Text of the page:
“I need a green card,” Yoav told the rabbi, defiantly.
“You need a neshama (soul),” Rabbi Hecht told him boldly.
“The church is promising me a green card in 6 months if I convert,” Yoav countered.
“I’ll get you one in 3 months,” said Rabbi Hecht.
Yoav thanked the priest for all of his help, gathered his little bundle of belongings, and got into Rabbi Hecht’s car (still parked on the sidewalk). When they arrived in the NCFJE office, Rabbi Hecht told Yoav, “Anything you need, any time you need, you come to me.” Rabbi Hecht then introduced Yoav to some of his sons, saying, “These are my sons and now you are like another one of my 12 children.”
Over the next few days, Rabbi Hecht found Yoav an apartment and a job. Once every week or so, Yoav would inquire about the green card. “I’m working on it,” Rabbi Hecht would tell him.
One day Yoav arrived at the office looking for Rabbi Hecht. The secretary told Yoav gently that Rabbi Hecht had passed away the week before. After Yoav got over the initial shock, he asked, “How am I going to get my green card now?” The secretary just shrugged.
The story could end here, and probably no one would be the wiser about another one of the thousands, maybe hundreds of thousands of people whose lives Rabbi Hecht personally touched, changed, saved. But it doesn’t.
Soon thereafter, Yoav became engaged to Alba, who had been working in the Kiddie Korner Preschool of Congregaton Bnai Abraham Synagogue in Brooklyn Heights. Alba asked her boss, the rabbi of the Congregation and director of Chabad of Brooklyn Heights, Rabbi Aron-Leib Raskin, to officiate at the wedding.
The rabbi happily agreed, and then promptly invited Yoav to come see him so they could get acquainted. In their meeting, Yoav told his story, speaking in loving and respectful terms about Rabbi JJ Hecht and how Rabbi Hecht had literally saved him, body and soul.
That’s when Rabbi Raskin told Yoav that he was Rabbi Hecht’s grandson! Yoav became extremely excited, and doubly happy that this was the rabbi who would officiate at their wedding.
Not only that, when Rabbi Raskin heard that Yoav still didn’t have the green card, he told him that as Rabbi Hecht’s grandson, he was duty bound to take care of it. A highly energetic fellow, very much in the style of his grandfather, Rabbi Raskin succeeded in helping Yoav find a better job, and volunteered to be his sponsor for a green card, and thus was fulfilled the final clause of his grandfather’s promise.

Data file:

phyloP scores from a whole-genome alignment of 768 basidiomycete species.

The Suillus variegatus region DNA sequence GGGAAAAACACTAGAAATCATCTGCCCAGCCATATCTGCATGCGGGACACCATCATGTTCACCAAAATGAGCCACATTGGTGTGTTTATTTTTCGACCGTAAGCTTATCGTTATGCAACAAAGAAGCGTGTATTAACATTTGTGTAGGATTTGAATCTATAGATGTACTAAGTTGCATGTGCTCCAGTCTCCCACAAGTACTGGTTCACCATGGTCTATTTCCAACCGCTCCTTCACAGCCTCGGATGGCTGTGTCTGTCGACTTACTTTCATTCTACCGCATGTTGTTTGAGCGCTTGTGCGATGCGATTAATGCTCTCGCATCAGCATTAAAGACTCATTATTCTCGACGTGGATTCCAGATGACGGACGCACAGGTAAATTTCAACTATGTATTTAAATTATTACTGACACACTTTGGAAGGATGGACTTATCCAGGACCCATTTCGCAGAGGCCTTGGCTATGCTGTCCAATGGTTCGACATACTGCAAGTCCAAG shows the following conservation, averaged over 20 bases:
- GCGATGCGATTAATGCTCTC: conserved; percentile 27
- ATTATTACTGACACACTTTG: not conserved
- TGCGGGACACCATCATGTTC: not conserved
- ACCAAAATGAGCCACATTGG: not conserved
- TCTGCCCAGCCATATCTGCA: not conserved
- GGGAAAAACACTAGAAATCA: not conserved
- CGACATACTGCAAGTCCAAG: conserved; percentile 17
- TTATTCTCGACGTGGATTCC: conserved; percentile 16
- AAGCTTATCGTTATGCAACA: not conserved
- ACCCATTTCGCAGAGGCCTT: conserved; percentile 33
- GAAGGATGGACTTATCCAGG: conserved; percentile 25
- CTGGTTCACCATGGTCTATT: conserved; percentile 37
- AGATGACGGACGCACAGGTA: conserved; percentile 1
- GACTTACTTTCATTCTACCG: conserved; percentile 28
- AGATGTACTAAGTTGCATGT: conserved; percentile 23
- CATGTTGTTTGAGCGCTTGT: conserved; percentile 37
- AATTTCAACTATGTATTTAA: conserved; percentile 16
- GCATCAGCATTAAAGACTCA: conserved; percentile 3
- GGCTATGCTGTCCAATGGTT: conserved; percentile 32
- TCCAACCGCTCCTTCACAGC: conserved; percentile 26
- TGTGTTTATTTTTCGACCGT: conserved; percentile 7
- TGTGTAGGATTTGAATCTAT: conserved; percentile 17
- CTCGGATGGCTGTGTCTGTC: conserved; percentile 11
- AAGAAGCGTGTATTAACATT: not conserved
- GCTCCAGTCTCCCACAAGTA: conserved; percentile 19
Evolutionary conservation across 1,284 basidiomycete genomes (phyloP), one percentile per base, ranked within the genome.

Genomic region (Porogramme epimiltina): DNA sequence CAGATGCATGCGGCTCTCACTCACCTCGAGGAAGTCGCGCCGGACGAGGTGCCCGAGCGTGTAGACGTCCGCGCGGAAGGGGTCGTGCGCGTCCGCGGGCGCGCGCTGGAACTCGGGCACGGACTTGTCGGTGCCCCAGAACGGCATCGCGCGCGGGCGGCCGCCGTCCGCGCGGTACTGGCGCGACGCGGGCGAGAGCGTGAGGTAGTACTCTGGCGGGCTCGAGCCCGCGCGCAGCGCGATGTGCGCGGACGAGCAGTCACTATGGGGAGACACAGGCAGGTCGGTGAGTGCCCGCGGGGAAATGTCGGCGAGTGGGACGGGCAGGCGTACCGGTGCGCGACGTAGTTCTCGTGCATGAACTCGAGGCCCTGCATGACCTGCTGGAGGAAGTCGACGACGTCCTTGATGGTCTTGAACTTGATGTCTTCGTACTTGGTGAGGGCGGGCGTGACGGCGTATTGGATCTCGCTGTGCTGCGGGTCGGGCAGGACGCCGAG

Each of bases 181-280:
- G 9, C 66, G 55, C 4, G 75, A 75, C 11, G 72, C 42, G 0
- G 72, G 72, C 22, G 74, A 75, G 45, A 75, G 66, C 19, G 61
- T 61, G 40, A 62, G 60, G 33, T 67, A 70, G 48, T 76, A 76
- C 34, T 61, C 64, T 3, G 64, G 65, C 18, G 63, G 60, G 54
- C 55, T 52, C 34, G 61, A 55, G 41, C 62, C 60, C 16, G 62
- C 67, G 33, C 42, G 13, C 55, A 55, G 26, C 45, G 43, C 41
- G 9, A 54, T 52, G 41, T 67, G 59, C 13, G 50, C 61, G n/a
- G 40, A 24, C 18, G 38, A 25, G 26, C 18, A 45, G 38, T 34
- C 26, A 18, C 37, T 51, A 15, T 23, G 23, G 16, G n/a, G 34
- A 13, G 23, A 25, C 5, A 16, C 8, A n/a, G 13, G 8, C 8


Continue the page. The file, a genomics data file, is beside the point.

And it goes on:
Source: Adapted by Yerachmiel Tilles from an article by Rabbi Aron-Leib Raskin in L’ChaimWeekly (#980).
Rabbi Yaakov Yehuda (“J.J.”) Hecht (24 Cheshvan 1923 – 15 Av 1990), was sometimes described as the Lubavitcher Rebbe’s Foreign Minister. In 1945, he was appointed the official director of the National Committee for the Furtherance of Jewish Education (NCFJE). In 1953 he started one of the first camps for religious Jewish girls, Camp Emunah. In the 1970’s he became the administrative head in Crown Heights, Brooklyn, of both Hadar HaTorah Yeshiva and Machon Chana Seminary. Rabbi Hecht also was the official translator of the Rebbe’s talks to children and for the farbrengens on the radio. The Rebbe once described him publicly as one of “the chasidim who share deep soul bonds with him.”
Connections: Seasonal — 15th of Av (2013: July 21-22) is 1) “Jewish Matchmaking” Day; 2) the 23rd yahrzeit of Rabbi Hecht.
Yerachmiel Tilles is co-founder and associate director of Ascent-of-Safed, and chief editor of this website (and of KabbalaOnline.org). He has hundreds of published stories to his credit, and many have been translated into other languages. He tells them live at Ascent nearly every Saturday night.